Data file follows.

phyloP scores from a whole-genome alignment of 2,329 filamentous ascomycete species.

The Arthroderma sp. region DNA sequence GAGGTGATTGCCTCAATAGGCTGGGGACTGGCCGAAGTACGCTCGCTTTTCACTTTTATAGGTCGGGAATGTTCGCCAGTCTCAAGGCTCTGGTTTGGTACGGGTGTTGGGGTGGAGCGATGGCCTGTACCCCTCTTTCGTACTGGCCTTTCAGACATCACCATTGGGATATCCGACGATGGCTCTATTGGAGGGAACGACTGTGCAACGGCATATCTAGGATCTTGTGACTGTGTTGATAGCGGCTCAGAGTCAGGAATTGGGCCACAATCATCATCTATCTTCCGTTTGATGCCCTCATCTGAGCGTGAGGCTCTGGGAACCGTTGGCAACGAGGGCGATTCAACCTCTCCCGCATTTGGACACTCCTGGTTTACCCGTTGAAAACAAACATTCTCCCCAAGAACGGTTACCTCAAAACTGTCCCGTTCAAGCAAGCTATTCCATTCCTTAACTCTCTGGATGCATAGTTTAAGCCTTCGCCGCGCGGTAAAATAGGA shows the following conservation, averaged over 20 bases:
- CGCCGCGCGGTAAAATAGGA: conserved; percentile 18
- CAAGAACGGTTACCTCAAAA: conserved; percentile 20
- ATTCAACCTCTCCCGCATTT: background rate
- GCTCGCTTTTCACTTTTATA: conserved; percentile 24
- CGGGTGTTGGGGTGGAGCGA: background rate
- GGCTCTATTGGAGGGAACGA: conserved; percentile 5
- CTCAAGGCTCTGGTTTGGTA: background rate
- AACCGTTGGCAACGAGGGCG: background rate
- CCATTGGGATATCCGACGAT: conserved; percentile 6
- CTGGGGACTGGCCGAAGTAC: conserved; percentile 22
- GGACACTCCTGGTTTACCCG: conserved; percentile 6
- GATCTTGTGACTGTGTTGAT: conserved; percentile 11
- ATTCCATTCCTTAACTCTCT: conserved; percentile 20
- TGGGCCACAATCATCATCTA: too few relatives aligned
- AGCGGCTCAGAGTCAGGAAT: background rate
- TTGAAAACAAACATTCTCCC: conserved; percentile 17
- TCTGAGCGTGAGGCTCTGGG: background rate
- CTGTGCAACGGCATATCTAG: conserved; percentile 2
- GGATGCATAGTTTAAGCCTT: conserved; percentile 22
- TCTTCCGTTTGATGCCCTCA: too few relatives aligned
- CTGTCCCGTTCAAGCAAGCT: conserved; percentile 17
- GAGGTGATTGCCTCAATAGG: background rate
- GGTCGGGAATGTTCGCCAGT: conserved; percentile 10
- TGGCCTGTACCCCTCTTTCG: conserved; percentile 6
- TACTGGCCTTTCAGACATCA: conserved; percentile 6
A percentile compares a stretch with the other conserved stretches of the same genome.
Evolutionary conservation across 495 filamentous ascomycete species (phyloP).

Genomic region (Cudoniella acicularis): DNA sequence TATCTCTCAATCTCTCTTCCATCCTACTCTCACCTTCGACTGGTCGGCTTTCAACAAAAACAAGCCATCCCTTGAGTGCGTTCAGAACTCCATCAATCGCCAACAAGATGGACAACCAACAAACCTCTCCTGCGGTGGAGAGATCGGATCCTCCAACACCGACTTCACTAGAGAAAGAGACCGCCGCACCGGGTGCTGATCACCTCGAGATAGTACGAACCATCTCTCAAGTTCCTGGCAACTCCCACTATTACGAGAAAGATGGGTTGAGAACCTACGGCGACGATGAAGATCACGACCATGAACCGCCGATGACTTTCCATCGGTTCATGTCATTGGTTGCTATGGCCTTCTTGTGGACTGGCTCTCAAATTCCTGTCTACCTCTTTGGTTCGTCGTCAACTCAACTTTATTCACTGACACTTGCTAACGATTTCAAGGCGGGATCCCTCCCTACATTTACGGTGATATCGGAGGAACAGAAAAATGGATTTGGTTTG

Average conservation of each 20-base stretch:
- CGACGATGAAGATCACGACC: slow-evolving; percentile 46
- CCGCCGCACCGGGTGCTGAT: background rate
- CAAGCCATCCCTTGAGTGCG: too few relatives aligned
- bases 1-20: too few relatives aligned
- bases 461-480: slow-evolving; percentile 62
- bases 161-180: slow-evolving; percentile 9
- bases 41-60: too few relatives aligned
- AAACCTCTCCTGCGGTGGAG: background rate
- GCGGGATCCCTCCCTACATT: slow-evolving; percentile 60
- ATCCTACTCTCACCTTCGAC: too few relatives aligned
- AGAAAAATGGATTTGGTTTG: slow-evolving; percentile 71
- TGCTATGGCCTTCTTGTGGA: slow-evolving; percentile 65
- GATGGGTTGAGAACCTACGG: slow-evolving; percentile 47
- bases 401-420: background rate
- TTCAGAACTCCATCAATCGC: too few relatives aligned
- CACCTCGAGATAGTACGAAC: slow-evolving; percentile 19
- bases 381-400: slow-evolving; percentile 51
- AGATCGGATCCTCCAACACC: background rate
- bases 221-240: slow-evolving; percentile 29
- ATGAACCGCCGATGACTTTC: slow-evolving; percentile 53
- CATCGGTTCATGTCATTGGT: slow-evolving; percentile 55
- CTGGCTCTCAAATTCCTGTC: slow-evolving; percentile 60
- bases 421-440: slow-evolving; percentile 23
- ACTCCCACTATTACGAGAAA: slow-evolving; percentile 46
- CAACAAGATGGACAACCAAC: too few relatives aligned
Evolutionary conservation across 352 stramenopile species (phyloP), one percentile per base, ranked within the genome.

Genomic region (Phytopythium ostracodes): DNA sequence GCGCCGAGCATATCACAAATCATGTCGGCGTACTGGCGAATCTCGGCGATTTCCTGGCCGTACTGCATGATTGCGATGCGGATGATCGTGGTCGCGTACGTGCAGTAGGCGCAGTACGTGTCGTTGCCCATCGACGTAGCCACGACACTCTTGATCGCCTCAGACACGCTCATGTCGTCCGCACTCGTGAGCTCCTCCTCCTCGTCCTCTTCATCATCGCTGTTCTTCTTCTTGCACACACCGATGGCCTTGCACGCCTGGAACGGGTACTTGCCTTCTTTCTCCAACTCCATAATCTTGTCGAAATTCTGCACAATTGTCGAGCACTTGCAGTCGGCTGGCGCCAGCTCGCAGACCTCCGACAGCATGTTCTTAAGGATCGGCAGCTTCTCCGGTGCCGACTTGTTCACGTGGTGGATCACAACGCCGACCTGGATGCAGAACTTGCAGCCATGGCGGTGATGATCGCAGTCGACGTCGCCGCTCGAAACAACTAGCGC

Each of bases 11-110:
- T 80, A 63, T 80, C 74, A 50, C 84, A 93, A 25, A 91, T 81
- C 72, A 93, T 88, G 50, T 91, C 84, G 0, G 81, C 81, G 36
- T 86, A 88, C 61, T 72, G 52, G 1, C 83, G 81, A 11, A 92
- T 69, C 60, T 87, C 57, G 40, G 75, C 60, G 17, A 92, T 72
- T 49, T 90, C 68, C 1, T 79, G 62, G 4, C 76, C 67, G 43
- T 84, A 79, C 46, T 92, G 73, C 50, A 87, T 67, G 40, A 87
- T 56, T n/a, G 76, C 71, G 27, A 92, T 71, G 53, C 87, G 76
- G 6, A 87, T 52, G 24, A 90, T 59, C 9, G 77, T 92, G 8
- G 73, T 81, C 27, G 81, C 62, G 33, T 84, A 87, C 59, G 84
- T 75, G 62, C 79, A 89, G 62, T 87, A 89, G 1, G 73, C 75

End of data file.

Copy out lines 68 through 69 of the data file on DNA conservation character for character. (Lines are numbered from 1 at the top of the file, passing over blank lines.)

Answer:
- G 73, T 81, C 27, G 81, C 62, G 33, T 84, A 87, C 59, G 84
- T 75, G 62, C 79, A 89, G 62, T 87, A 89, G 1, G 73, C 75